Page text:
Subject: Re: bin/10879: su does not reset terminal settings after Ctrl-C
To: None <firstname.lastname@example.org, email@example.com,>
From: Robert Elz <kre@munnari.OZ.AU>
Date: 08/25/2000 02:19:59
Date: Thu, 24 Aug 2000 11:51:27 -0400 (EDT)
From: firstname.lastname@example.org (Greg A. Woods)
| #2 is possible, but a little yucky as you say. It's also probably about
| as hard to get right as my #5 too.
It shouldn't be, that way (have getpass() catch signals and DTRT) is
the correct solution.
Anything which is messing with the terminal state should be doing that.
| In reality though #3 is the only correct solution, and is the one that's
| been chosen by Unix for a long time now
I don't think so. The difference that is probably causing the
different behaviour is that a read() will be restarted after a signal
in *BSD, without the application noticing it. Perviously the signal
would have caused the read() to return an error (EINTR) which could
then be treated as a "clean up and get out" indicator by getpass().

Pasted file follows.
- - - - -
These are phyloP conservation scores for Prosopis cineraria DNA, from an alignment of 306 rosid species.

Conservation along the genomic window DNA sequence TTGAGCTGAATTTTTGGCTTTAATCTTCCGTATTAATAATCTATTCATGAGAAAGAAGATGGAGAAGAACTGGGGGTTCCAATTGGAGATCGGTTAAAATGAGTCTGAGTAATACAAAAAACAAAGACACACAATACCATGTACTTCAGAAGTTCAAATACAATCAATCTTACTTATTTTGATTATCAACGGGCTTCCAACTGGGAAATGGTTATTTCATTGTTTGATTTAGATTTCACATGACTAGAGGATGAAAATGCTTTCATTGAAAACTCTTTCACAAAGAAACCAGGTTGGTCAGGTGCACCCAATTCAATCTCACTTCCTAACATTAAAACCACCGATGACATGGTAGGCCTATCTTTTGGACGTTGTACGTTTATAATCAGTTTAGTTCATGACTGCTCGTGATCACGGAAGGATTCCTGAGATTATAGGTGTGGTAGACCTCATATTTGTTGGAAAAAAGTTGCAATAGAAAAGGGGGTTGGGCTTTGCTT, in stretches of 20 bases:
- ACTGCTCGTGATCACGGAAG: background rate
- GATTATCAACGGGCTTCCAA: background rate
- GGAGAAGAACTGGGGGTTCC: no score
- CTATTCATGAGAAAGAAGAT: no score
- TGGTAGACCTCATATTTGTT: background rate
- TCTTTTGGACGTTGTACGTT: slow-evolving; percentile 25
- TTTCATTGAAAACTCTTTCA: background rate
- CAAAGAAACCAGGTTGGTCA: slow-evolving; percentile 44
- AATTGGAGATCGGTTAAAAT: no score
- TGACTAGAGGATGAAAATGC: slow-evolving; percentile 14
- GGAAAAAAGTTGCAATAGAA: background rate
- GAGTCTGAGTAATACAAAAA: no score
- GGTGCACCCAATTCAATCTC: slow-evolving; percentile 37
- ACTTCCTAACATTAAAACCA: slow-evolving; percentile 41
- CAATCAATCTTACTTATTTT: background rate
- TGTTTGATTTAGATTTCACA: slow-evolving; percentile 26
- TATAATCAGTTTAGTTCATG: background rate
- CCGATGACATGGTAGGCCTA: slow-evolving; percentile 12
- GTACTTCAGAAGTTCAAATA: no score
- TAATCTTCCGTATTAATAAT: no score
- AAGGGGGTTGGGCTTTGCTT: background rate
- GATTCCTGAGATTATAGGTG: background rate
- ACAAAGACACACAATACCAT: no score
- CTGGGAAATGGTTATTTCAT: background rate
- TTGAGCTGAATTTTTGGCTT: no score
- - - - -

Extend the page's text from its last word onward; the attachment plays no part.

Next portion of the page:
That and that getpass() is just blocking signals now, instead of
catch, cleanup, and return.
| Of course users of getpass() must be fixed up to catch SIGINT and to
| properly reset the terminal modes when it is triggered....
No, if getpass() is going to meddle it is getpass()'s job to unmeddle.
| We can't be
| relying on interactive shells to restore the terminal modes!
| The code in 4.3BSD-Reno has the comment:
| * note - blocking signals isn't necessarily the
| * right thing, but we leave it for now.
That's also true - it is just the easy way, and close enough...
| My remaining problem with *BSD tty behaviour, which is demonstrated by
| getpass(), is the mis-handling of EOF. Traditionally I recall ^D
| working at any point on a line.
Never. Not ever, not even once. ^D has always meant "end the current
input line here, without including the ^D character". If there's nothing
in the line, that results in a 0 length read, which is EOF. If there's
anything already in the line, the program gets it without a \n on the end.
That is truly ancient behaviour (like 5th edition unix, and probably 1st)>
| beginning of the line so now I have to use ^U^D instead.
Or ^D^D perhaps. But ^C\n works for me (it is certainly close enough).